A small Manitoba city has reached an environmental milestone, as officials in Selkirk announced it is now producing all of the community’s drinking water and treating all of its wastewater without the use of any fossil fuels.
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“Reducing our carbon footprint requires us to put one foot in front of the other often taking baby steps, but every once in a while, you get to take a pretty big leap,” city of Selkirk CAO Duane Nicol said.
On Monday, Selkirk, a community of about 10,000 residents located about 25 kilometres north of Winnipeg, announced recently completed upgrades to the city’s drinking water plant now have that building heated and cooled using a geothermal system, and producing zero Green House Gas (GHG) emissions.
The plant is now the second major utility in the community to run on zero fossil fuels, as the city also completed construction in 2021 on a brand new wastewater plant that treats all wastewater in the city, and also uses zero fossil fuels.
According to Nicol, before upgrading the water treatment plant and replacing the city’s previous wastewater treatment plant, those two buildings produced the most GHGs of any buildings in the city.
“From a GHG perspective, the water treatment plant was the second largest point source of emissions in the city, with the old wastewater treatment plant being the largest contributor,” Nicol said.
“Both water plants accounted for 30% of the city’s total corporate emissions prior to converting to geothermal.”
Selkirk has been taking steps in recent years to reduce their emissions, and the city says it’s now on track to outpace GHG emission targets the federal government hopes to see met by the year 2030.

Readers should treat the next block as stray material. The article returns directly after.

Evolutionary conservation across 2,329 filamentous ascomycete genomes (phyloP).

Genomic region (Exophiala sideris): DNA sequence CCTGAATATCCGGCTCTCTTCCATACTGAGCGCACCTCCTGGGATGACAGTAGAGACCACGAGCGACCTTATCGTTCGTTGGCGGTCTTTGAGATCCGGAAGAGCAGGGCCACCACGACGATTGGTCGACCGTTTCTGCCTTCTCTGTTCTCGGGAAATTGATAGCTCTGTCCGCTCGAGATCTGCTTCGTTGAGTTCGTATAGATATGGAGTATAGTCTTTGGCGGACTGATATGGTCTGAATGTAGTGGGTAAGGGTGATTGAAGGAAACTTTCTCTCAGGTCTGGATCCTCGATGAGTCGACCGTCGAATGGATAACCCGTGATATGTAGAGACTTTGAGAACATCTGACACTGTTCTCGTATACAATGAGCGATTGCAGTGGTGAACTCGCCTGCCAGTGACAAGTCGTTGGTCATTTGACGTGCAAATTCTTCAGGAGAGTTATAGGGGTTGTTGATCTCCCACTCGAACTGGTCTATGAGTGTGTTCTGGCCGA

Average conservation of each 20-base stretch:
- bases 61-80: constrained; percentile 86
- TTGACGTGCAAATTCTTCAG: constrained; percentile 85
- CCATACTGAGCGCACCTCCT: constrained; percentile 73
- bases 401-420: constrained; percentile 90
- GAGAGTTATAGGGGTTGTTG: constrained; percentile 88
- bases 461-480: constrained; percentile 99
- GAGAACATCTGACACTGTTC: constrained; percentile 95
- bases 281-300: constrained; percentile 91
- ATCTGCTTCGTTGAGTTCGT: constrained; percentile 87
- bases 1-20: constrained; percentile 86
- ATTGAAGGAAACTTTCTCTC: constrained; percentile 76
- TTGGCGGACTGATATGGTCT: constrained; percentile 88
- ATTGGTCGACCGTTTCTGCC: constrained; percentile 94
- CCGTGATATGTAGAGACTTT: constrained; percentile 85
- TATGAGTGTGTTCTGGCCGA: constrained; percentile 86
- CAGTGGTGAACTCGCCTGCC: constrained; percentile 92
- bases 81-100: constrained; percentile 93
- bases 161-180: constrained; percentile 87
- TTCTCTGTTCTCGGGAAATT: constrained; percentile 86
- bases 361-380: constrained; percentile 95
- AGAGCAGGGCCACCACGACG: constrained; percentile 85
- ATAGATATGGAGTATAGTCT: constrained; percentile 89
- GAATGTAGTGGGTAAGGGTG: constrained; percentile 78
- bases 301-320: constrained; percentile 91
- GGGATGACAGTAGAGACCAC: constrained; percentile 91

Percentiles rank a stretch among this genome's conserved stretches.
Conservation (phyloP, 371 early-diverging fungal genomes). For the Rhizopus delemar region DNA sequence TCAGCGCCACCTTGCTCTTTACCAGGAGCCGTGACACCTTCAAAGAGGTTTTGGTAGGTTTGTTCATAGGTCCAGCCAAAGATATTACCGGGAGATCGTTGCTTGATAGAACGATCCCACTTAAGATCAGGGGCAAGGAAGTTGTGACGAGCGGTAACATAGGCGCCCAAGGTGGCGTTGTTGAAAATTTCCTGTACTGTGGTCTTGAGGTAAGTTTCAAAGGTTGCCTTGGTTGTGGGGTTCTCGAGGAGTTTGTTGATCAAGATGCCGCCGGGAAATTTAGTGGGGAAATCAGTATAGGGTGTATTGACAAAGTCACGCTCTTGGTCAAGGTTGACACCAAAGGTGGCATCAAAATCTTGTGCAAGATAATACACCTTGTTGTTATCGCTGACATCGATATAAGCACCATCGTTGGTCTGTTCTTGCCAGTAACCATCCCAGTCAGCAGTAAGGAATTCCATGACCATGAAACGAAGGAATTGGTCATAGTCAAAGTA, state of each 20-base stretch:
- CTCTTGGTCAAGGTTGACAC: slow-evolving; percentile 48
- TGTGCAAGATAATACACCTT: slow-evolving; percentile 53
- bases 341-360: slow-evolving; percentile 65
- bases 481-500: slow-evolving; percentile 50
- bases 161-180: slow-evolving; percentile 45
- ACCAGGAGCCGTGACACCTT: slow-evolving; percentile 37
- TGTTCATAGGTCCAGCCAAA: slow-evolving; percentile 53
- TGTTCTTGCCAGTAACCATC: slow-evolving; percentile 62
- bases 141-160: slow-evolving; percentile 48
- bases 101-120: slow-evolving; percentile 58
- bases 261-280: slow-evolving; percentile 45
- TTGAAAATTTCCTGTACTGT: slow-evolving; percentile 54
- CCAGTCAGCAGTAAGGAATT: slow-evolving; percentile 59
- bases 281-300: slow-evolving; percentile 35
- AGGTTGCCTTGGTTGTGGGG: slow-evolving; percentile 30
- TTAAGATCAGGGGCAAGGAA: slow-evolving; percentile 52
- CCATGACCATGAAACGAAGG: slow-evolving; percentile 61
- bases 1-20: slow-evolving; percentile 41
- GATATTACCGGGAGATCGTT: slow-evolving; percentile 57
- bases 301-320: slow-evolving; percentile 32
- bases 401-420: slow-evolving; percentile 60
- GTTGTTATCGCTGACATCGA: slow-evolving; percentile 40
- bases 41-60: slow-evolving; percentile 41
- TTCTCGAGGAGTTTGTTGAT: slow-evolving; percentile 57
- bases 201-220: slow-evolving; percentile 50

The Government of Canada’s national greenhouse gas reduction targets call for a reduction of 40-45% below 2005 levels by 2030, and to achieve net-zero emissions by 2050, and Selkirk now says that by reducing and eliminating GHG emissions from those buildings alone, the city expects to exceed the national target by 2030.
Nicol said it is all part of a strategic plan the city has created and adopted that requires that environmental concerns and possible effects on the environment, both positive and negative, be considered in any and all decision-making at the municipal level.
Last November, Selkirk council passed the Greenhouse Gas Accountability Bylaw, which mandates the tracking and reporting of Selkirk’s corporate and community GHG emissions using internationally recognized standards and sets new emission reduction targets that are consistent with global efforts to keep the climate increase to 1.5 degrees or less.
Selkirk Mayor Larry Johannson said he believes the decisions that Selkirk has been making in recent years are “bold,” and he said reducing emissions is something more and more Canadians want to see from elected officials at all levels.
“This is the most pressing issue of our time,” Johannson said. “Recent polling indicates that citizens expect governments at all levels to do more.”
According to the United Nations Intergovernmental Panel on Climate Change, human activity is the number one cause of climate change, and about two-thirds of greenhouse gas emissions come from carbon dioxide (CO2) which is largely the product of burning fossil fuels.
Dave Baxter is a Local Journalism Initiative reporter who works out of the Winnipeg Sun. The Local Journalism Initiative is funded by the Government of Canada.